This species is part of the Acacia Aulacocarpa group and, prior to the publication by M. W. McDonald and B. R. Maslin; 'Taxonomic revision of the Salwoods: Acacia aulacocarpa Cunn. ex Benth. and its allies (Leguminosae: Mimosoideae: section Juliflorae)', Australian Systematic Botany 13(1) 21 - 78 9 2002); was considered not to be distinct from that species. This new treatment recognizes eight species in the group, four of which (Acacia celsa,A. crassicarpa, A. peregrina andA. Midgleyi) are considered to have considerable potential for commercial wood production in tropical plantation forestry[
Classification of the genus Acacia (in the wider sense) has been subject to considerable debate. It is generally agreed that there are valid reasons for breaking it up into several distinct genera, but there has been disagreement over the way this should be done. As of 2017, it is widely (but not completely) accepted that the section that includes the majority of the Australian species (including this one) should retain the name Acacia, whilst other sections of the genus should be transferred to the genera Acaciella, Mariosousa, Senegalia and Vachellia[
Acacia minyura is a usually multi-stemmed shrub with a dense crown; it can grow up to 4 metres tall and wide. The branchlets have massive resinous ribs and a blue-grey resin coating the growing points and young phyllodes. Although it produces true leaves as a seedling, like most members of this section of the genus, the mature plant does not have true leaves but has leaf-like flattened stems called phyllodes[
The plant is harvested from the wild for local use of its resin.
Especially in times of drought, many Acacia species can concentrate high levels of the toxin Hydrogen cyanide in their foliage, making them dangerous for herbivores to eat.
Australia - Western Australia, South Australia, Northern Territory, Queensland
Usually found on sandy soils, occasionally on loamy clays, particularly in dune swales and occasionally on shallow rocky soils[
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Acacia minyura is widely spread but scattered through the arid belt of Australia ranging from warm temperate areas that experience some frosts to more tropical, frost-free areas.
Plants have the ability to resprout from the root stock after fire or mechanical damage[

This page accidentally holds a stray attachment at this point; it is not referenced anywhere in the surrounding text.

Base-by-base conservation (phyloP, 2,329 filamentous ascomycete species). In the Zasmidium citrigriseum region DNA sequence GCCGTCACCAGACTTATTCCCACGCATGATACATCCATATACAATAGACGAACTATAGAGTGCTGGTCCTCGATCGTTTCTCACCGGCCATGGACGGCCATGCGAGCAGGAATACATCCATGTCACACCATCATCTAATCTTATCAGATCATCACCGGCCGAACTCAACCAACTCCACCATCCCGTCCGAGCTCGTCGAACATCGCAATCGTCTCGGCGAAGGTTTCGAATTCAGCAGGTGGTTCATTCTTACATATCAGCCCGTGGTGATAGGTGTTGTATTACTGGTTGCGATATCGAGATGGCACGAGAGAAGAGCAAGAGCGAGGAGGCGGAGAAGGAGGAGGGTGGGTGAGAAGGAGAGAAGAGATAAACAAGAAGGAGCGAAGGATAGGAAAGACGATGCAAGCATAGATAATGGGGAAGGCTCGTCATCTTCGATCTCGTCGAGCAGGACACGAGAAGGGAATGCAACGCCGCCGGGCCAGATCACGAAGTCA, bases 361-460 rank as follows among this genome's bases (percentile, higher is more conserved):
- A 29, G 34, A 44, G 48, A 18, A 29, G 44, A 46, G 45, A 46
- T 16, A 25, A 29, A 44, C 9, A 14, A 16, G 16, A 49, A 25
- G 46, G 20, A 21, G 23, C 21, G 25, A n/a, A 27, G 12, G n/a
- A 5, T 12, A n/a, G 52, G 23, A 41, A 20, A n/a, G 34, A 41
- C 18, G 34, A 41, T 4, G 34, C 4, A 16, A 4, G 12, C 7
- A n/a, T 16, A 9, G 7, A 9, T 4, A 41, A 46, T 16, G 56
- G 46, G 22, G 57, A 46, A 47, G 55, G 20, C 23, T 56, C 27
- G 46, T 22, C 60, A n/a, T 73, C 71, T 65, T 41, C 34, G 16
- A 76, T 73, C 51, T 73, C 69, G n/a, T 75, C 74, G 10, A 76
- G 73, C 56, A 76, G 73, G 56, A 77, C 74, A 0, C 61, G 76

This species intergrades with Acacia ayersiana and Acacia aneura over much of its range, particularly in the southern part of the Northern Territory.
This species has a symbiotic relationship with certain soil bacteria; these bacteria form nodules on the roots and fix atmospheric nitrogen. Some of this nitrogen is utilized by the growing plant but some can also be used by other plants growing nearby.
The bark of all Acacia species contains greater or lesser quantities of tannins and are astringent. Astringents are often used medicinally - taken internally, for example. they are used in the treatment of diarrhoea and dysentery, and can also be helpful in cases of internal bleeding. Applied externally, often as a wash, they are used to treat wounds and other skin problems, haemorrhoids, perspiring feet, some eye problems, as a mouth wash etc[
Many Acacia trees also yield greater or lesser quantities of a gum from the trunk and stems. This is sometimes taken internally in the treatment of diarrhoea and haemorrhoids[
The new shoots are enveloped by a thick layer of resin when first initiated. The resin is usually red-brown and translucent in northwestern plants (but often milky blue-grey and opaque elsewhere), aging pale green with a sheen.
The copious resin that covers the branchlets is used by some indigenous peoples of central Australia as a cementing agent[
The seed of most, if not all, members of this genus has a hard seedcoat and may benefit from scarification before sowing to speed up germination. This can usually be done by pouring a small amount of nearly boiling water on the seeds (being careful not to cook them!) and then soaking them for 12 - 24 hours in warm water. By this time they should have imbibed moisture and swollen - if they have not, then carefully make a nick in the seedcoat (being careful not to damage the embryo) and soak for a further 12 hours before sowing.
Acacia seeds that have matured fully on the bush and have been properly dried have a hard seed coat and can be stored in closed containers without deterioration for 5 - 10 years or more in dry conditions at ambient temperatures. It is best to remove the aril, which attracts weevils and can lead to moulds forming. The arils are easilyremoved by placing the seeds in water and rubbing them between the hands, then drying the seeds and winnowing them[
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